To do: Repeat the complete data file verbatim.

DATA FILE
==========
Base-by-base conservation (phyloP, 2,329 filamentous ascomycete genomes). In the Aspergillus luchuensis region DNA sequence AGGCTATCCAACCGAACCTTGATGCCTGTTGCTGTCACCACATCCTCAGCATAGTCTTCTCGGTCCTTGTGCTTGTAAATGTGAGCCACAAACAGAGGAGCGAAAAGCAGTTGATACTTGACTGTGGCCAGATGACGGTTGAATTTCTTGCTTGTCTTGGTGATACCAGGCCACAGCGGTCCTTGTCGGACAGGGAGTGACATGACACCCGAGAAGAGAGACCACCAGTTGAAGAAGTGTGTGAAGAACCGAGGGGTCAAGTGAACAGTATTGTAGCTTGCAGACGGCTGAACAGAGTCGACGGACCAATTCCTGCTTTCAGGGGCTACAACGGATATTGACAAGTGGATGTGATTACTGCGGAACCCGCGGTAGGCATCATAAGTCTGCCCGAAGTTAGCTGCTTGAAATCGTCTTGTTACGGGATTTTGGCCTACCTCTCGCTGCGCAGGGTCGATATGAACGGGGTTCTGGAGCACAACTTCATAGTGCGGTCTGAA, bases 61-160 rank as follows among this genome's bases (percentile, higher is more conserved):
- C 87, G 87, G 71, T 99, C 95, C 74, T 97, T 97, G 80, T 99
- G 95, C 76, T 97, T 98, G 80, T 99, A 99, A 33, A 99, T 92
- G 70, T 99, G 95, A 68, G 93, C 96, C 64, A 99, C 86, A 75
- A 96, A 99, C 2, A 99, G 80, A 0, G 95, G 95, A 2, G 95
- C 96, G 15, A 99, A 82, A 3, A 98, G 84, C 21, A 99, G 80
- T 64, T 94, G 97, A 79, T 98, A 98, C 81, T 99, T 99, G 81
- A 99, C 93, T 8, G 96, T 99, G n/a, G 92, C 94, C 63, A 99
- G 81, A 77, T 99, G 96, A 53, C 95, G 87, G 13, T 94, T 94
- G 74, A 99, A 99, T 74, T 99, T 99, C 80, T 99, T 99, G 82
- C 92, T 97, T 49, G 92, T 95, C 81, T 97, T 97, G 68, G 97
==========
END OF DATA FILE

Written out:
Base-by-base conservation (phyloP, 2,329 filamentous ascomycete genomes). In the Aspergillus luchuensis region DNA sequence AGGCTATCCAACCGAACCTTGATGCCTGTTGCTGTCACCACATCCTCAGCATAGTCTTCTCGGTCCTTGTGCTTGTAAATGTGAGCCACAAACAGAGGAGCGAAAAGCAGTTGATACTTGACTGTGGCCAGATGACGGTTGAATTTCTTGCTTGTCTTGGTGATACCAGGCCACAGCGGTCCTTGTCGGACAGGGAGTGACATGACACCCGAGAAGAGAGACCACCAGTTGAAGAAGTGTGTGAAGAACCGAGGGGTCAAGTGAACAGTATTGTAGCTTGCAGACGGCTGAACAGAGTCGACGGACCAATTCCTGCTTTCAGGGGCTACAACGGATATTGACAAGTGGATGTGATTACTGCGGAACCCGCGGTAGGCATCATAAGTCTGCCCGAAGTTAGCTGCTTGAAATCGTCTTGTTACGGGATTTTGGCCTACCTCTCGCTGCGCAGGGTCGATATGAACGGGGTTCTGGAGCACAACTTCATAGTGCGGTCTGAA, bases 61-160 rank as follows among this genome's bases (percentile, higher is more conserved):
- C 87, G 87, G 71, T 99, C 95, C 74, T 97, T 97, G 80, T 99
- G 95, C 76, T 97, T 98, G 80, T 99, A 99, A 33, A 99, T 92
- G 70, T 99, G 95, A 68, G 93, C 96, C 64, A 99, C 86, A 75
- A 96, A 99, C 2, A 99, G 80, A 0, G 95, G 95, A 2, G 95
- C 96, G 15, A 99, A 82, A 3, A 98, G 84, C 21, A 99, G 80
- T 64, T 94, G 97, A 79, T 98, A 98, C 81, T 99, T 99, G 81
- A 99, C 93, T 8, G 96, T 99, G n/a, G 92, C 94, C 63, A 99
- G 81, A 77, T 99, G 96, A 53, C 95, G 87, G 13, T 94, T 94
- G 74, A 99, A 99, T 74, T 99, T 99, C 80, T 99, T 99, G 82
- C 92, T 97, T 49, G 92, T 95, C 81, T 97, T 97, G 68, G 97